The goal of this proposal is to investigate the anti-viral and anti-inflammatory roles of the metabolite, itaconate, in the central nervous system (CNS), during Zika virus (ZIKV)-encephalitis. ZIKV is an emerging mosquito-borne flavivirus of global concern. In the recent epidemic, ZIKV infection in adults was associated with a range of neurological disorders such as Guillain-Barr syndrome, encephalitis, and Myasthenia Gravis. These pathologies are largely thought to be a consequence of ZIKV tropism for neurons and neural progenitor cells. As such, there has been an intense effort to study ZIKV-immunity in the CNS. Recently our lab discovered a neuron intrinsic anti-viral defense mechanism against ZIKV infection, whereby infected neurons induce the expression of the mitochondrial enzyme IRG1. Here, IRG1 and its metabolic product itaconate, remodel neuronal metabolism to inhibit viral replication. Our study also found that Irg1-/- mice are highly susceptible to infection, but whether this phenotype is strictly due to the role of neuronal-itaconate or concurrent involvement of glia- derived itaconate remains unknown. Itaconate has garnered significant attention as an immunomodulatory metabolite in myeloid cells. Specifically, itaconate has been shown to be an indispensable immunoregulatory metabolite necessary to limit inflammation in bacterial models of infection. Moreover, published work has shown itaconate to be secreted by macrophages, implying the potential for itaconate to act in a non-cell-autonomous manner. Preliminary data generated in our lab using a model of ZIKV-encephalitis revealed that mice lacking Irg1 have significant leukocyte infiltration in the brain compared to WT mice, data supporting the anti-inflammatory role of itaconate. However, this effect was not a result of increased inflammatory gene transcription in ZIKV-infected neurons, implying a neuron-extrinsic source of itaconate necessary to regulate neuroinflammation. Notably, resting microglia, the resident macrophages of the CNS, express high levels of Irg1, suggesting to us that this cell type might also be a key source of itaconate during ZIKV-infection. Therefore, based on preliminary data, we hypothesize that microglia-derived itaconate acts as an antiviral and anti-inflammatory mediator during ZIKV- encephalitis. Specifically, we hypothesize that microglia-derived itaconate signals to neurons in trans to limit both viral replication and neuroinflammation in a non-cell-autonomous manner.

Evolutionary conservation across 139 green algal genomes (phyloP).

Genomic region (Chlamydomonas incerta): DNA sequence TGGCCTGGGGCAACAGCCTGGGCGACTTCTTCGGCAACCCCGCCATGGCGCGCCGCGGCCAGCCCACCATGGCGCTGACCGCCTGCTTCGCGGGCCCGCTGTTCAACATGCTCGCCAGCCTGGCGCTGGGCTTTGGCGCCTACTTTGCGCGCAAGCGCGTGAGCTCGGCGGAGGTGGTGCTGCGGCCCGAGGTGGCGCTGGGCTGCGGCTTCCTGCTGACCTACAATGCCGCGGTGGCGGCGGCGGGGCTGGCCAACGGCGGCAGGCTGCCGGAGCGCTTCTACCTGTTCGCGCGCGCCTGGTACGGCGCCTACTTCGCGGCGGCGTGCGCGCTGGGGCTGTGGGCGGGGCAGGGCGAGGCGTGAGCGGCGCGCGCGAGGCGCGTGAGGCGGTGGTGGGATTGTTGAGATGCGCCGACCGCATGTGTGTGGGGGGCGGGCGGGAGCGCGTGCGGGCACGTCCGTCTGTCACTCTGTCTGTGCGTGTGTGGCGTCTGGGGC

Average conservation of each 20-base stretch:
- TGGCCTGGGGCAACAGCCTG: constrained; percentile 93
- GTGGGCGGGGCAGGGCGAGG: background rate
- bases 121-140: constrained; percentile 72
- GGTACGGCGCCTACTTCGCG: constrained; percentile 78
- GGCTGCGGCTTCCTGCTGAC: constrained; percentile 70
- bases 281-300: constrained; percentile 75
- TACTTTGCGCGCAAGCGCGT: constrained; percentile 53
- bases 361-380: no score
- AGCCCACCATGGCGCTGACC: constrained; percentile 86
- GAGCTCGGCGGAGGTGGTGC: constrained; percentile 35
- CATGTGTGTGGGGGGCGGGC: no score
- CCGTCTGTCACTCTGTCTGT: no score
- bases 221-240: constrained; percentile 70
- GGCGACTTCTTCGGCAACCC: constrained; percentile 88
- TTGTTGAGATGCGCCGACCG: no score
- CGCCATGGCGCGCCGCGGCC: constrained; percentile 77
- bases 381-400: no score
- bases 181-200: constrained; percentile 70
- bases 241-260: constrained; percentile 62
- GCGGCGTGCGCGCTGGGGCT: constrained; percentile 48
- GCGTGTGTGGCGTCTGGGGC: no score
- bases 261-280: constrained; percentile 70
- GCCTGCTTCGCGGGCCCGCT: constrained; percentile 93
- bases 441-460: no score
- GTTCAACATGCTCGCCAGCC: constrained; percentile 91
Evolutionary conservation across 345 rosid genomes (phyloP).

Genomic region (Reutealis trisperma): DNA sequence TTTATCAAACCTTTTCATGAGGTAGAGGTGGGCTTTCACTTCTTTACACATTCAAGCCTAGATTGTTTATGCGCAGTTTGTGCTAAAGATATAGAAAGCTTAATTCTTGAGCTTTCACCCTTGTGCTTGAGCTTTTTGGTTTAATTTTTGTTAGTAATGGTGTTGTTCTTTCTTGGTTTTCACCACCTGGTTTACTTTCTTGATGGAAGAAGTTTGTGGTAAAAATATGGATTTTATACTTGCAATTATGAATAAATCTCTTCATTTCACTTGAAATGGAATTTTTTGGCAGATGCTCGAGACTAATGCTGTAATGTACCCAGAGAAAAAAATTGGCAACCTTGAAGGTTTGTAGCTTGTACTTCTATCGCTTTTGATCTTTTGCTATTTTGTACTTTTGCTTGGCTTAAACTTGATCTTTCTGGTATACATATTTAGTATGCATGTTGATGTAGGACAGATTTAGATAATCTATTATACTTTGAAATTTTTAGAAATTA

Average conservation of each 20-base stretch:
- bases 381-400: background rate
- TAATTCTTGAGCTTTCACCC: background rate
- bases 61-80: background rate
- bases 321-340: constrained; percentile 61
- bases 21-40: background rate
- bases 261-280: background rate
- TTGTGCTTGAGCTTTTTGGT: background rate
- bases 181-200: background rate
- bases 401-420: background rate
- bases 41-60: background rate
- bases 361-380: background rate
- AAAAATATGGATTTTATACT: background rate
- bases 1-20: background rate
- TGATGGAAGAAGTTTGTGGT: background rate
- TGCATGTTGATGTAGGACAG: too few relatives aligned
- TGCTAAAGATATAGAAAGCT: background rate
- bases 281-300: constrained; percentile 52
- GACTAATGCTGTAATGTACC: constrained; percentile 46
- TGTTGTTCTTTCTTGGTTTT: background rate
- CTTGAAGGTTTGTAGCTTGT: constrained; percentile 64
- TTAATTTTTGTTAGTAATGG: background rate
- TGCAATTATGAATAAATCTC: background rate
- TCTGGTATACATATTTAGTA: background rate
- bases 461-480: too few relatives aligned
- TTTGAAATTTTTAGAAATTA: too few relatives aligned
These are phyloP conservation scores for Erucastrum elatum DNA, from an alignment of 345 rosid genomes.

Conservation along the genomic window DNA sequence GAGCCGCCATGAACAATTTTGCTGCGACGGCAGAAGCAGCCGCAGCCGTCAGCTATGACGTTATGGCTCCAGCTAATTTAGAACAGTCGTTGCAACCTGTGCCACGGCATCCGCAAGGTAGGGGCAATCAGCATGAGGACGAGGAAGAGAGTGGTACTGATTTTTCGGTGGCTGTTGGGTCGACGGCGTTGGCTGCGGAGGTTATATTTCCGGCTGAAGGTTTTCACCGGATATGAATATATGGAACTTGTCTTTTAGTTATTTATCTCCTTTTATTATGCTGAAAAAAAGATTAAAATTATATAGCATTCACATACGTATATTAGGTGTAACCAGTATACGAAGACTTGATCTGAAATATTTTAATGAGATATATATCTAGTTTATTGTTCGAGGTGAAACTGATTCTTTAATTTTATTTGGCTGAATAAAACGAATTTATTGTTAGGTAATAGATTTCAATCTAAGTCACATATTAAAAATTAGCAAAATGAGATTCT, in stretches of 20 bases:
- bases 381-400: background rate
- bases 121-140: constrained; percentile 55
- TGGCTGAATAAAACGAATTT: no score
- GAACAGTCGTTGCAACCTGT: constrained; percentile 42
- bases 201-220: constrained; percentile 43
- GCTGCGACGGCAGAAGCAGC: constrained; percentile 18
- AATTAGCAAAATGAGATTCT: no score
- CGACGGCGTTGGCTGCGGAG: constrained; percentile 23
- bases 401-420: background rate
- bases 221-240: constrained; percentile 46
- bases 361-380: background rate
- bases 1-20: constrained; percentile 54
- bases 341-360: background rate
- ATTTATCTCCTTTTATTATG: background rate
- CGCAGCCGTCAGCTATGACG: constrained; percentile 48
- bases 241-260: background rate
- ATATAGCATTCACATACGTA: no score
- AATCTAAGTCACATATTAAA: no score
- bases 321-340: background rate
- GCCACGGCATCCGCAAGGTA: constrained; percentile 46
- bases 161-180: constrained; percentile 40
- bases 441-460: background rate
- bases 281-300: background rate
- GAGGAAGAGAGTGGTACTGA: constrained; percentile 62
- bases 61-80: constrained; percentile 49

Public Health Relevance

Zika virus (ZIKV) infection has led to growing public health concerns as it has the potential to infect neurons and neural progenitor cells and lead to neurological disorders. As such, a tightly regulated immune response is necessary for viral clearance and maintaining tissue integrity. The goal of this proposal is to uncover the anti-viral and anti-inflammatory mechanisms in the central nervous system during ZIKV-encephalitis.

National Institute of Health (NIH)
National Institute of Allergy and Infectious Diseases (NIAID)
Predoctoral Individual National Research Service Award (F31)
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Special Emphasis Panel (ZRG1)
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Adger-Johnson, Diane S
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University of Washington
Schools of Medicine
United States
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